In his will, Cooke left the team and stadium to his foundation with instructions to sell it. Cooke's son, John Kent Cooke, tried to put in a competitive bid to keep the team in the family, but it instead went to local businessman Daniel Snyder and his associates for a record-setting $800 million.

Los Angeles Lakers

In September 1965, Cooke purchased the Los Angeles Lakers for $5 million ($40,000,000 in current dollar terms) from Bob Short. Under Cooke's ownership the Lakers moved from the Los Angeles Memorial Sports Arena to The Forum and changed their colors from Royal and Light Blue to the current Purple (which he referred to as "Forum Blue") and Gold.

The Lakers during Cooke's ownership reached seven NBA Finals and won the 1972 NBA Finals.

Los Angeles Kings

As a Canadian, Cooke particularly enjoyed ice hockey, and he was determined to bring the National Hockey League (NHL) to Los Angeles. In 1966, the NHL announced it intended to sell six new franchises, and Cooke prepared a bid. The Los Angeles Memorial Coliseum Commission, which operated the Sports Arena, supported a competing bid headed by Los Angeles Rams owner Dan Reeves, and advised Cooke that if he won the franchise he would not be allowed to use that facility. In response, Cooke threatened to build a new arena in the Los Angeles suburb of Inglewood. Nearly 30 years later Cooke told the Los Angeles Times sportswriter Steve Springer that he recalled "one official representing the commission laughing at him" (Springer's words) when Cooke warned he would build in Inglewood. Cooke won the franchise, and paid $2 million for the new Los Angeles NHL club, which he called the "Kings." Springer: "Cooke went to Inglewood and built the Forum. Good-bye, Lakers. Good-bye, Kings."[8] The Kings played their first game on October 14, 1967—at the Long Beach Arena, while construction was being completed at Cooke's new arena.

Cooke claimed The Forum would be "the most beautiful arena in the world." It opened December 30, 1967, to rave reviews. Cooke was soon calling it "The Fabulous Forum." The Kings struggled both on the ice and at the gate, however. Cooke had been told that there were more than 300,000 former Canadians living within a three-hour drive of Los Angeles, and remarked, "Now I know why they left Canada: They hate hockey!" Cooke sold the Forum, Kings, and Lakers in 1979 to Dr. Jerry Buss for a then-record combined $67.5 million ($233,000,000 in current dollar terms); part of the compensation included the Chrysler Building.[9]

Los Angeles Wolves

In 1967, Cooke was a founder of the United Soccer Association and owned the Los Angeles Wolves team, which became a charter NASL team the following year. In 1971, he was a financial backer of the first Muhammad Ali vs Joe Frazier boxing match, held at Madison Square Garden and won by Frazier.

Elmendorf Farm

A lover of horses and a fan of Thoroughbred horse racing, Cooke owned Kent Farms, a 640-acre (2.6 km2) estate in Middleburg, Virginia, not far from Washington, D.C. In December 1984 he purchased the historic Elmendorf Farm in Lexington, Kentucky from the estate of Maxwell Gluck. He bred and raced a number of successful horses, notably Flying Continental whose wins included the 1990 Jockey Club Gold Cup.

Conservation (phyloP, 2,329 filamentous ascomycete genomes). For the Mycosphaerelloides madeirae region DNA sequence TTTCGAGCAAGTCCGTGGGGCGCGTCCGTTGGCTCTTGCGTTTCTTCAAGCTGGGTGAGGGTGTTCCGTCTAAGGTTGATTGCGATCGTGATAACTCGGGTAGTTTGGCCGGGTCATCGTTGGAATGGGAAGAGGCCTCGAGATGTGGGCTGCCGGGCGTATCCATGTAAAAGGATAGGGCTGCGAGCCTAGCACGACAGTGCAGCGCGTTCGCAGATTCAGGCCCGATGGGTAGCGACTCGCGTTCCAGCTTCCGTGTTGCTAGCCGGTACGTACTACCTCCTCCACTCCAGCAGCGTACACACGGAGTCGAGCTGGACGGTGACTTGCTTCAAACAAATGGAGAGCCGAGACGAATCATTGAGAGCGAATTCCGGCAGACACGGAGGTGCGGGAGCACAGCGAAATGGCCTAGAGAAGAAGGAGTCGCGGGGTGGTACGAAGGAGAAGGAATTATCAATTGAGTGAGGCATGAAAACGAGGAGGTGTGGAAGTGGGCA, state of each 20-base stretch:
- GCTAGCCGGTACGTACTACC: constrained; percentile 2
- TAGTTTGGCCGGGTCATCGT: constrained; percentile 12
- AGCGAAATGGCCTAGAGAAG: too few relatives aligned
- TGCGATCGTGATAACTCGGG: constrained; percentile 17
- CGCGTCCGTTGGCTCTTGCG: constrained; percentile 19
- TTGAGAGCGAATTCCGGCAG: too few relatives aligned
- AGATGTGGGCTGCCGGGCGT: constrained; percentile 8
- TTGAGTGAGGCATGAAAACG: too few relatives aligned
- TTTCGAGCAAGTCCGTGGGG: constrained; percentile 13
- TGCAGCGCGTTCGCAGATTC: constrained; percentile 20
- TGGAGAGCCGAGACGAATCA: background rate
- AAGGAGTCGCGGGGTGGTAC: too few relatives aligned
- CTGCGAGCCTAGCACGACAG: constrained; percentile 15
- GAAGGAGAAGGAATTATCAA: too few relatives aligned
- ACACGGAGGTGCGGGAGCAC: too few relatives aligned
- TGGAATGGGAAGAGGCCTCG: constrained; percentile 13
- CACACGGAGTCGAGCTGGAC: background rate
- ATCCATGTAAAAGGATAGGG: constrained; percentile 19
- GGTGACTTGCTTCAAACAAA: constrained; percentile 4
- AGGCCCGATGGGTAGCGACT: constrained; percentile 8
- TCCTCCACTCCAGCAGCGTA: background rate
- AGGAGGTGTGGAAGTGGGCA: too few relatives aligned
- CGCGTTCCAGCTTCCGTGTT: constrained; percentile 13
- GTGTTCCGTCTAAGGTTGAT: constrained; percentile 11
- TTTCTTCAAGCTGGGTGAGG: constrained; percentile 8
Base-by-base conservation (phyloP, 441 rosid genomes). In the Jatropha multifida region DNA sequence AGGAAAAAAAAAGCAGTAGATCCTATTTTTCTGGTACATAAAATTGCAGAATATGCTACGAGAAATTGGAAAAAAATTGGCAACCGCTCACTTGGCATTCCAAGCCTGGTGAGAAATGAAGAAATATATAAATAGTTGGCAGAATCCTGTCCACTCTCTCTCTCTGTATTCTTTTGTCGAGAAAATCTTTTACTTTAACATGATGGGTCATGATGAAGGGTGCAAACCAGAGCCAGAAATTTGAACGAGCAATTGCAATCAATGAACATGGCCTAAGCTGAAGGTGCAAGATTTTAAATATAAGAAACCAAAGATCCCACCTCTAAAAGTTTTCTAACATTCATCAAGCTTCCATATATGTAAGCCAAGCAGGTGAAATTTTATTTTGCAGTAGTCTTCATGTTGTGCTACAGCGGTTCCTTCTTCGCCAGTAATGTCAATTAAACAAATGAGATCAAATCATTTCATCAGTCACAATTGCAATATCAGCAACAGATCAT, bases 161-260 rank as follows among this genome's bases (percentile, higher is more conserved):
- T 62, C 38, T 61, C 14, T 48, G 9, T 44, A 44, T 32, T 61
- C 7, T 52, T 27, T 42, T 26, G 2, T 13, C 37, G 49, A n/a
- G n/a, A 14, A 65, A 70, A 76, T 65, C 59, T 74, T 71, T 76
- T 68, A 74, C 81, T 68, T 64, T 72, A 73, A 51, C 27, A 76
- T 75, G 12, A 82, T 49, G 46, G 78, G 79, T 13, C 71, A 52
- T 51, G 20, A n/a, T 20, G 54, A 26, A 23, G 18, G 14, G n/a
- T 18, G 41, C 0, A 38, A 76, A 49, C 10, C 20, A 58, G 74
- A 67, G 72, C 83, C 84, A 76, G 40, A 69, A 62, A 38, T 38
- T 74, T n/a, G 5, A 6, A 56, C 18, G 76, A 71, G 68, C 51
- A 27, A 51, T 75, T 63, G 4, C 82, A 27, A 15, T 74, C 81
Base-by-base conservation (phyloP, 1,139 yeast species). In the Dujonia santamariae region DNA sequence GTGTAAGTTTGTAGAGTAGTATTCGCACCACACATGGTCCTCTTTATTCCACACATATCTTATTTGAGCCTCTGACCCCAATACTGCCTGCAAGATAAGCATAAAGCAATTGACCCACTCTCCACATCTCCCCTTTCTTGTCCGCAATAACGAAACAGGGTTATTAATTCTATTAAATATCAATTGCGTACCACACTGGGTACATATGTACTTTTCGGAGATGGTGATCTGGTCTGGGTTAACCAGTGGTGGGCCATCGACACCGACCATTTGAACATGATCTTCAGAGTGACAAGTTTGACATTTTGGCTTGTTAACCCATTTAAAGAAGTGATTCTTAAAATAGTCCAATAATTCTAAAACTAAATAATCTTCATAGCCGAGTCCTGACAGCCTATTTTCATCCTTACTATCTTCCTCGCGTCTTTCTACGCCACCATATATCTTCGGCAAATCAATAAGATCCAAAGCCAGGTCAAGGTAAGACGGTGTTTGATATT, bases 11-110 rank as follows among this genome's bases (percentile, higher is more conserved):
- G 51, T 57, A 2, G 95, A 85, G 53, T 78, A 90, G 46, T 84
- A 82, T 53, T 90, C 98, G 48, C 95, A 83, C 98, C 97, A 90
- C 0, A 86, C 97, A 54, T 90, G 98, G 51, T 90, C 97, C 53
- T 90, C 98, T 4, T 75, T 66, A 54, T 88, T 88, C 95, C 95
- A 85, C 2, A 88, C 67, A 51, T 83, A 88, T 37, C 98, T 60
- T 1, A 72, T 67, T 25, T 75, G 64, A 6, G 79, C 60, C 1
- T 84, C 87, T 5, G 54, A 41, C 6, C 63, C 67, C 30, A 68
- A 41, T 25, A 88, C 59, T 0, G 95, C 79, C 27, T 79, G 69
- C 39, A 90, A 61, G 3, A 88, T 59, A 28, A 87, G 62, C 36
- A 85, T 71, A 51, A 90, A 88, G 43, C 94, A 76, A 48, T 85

Personal life

Jean and Jack Kent Cooke Toronto Maple Leafs Baseball Club spring training, Florida (12328907295) (cropped)
Cooke and his wife, Jean, in 1955

Cooke was married five times; however, two of the five marriages were to the same woman, Marlene Ramallo Chalmers. He was married to Chalmers at the time of his death.

Cooke's first marriage, his longest, lasted 45 years. He and Barbara Jean Carnegie married in 1934, and divorced in 1979. In the divorce action, Carnegie was awarded what was then the largest divorce settlement in history — $42 million ($145,000,000 in current dollar terms). The presiding judge during the bench trial was Joseph Wapner, who later became famous as the judge on television's The People's Court.[10] Cooke and Carnegie had two sons: John Kent Cooke and Ralph Kent Cooke.

On October 31, 1980, Cooke married Jeanne Maxwell Williams, a sculptor from Las Vegas.[11][12][10] The marriage lasted 10 months.[1] It ended with a $1 million ($3,000,000 in current dollar terms) divorce settlement.[11]

Cooke's third marriage, on July 24, 1987, to Suzanne Elizabeth Martin, a college dropout aged 31 at the time and 43 years his junior, was even shorter, at 73 days.[13] Cooke agreed to marry Martin if she signed a prenuptial agreement and aborted the first-trimester fetus she was carrying (as a result of having skipped taking one or two birth control pills); it would have been her third abortion in two years.[14] After their wedding, Martin told Cooke she had changed her mind and decided to keep the baby, and Martin and Cooke separated four weeks later.[14] After they divorced, Martin gave birth to a girl who was named Jacqueline Kent Cooke. In her divorce action, in which her lawyers used the child as a "wedge", Martin sought $15 million ($33,000,000 in current dollar terms) from Cooke, plus $18,000 ($40,000 in current dollar terms) a month in alimony and child support.[14][15][14] In Fauquier County Circuit Court, a judge rejected Martin's request that he ignore the prenuptial agreement, and improve her financial settlement in which she received a $75,000 ($165,000 in current dollar terms) annual stipend, a Jaguar, and the use for five years of an apartment in the Watergate complex.[14] Cooke's lawyer Milton Gould said: "This is a conspiracy to try to use a little kid as a means of getting money. Well, we're not going to abandon this child. She will get money, but the woman doesn't deserve any. ... There have been few courtesans in the history of the world that have been as well rewarded as this one."[14] When Cooke died, his will gave his daughter Jacqueline a trust fund of $5 million ($8,000,000 in current dollar terms), but did not give anything to her mother, Suzanne Elizabeth Martin, "because of her misconduct and behavior which were calculated to harm me".[13]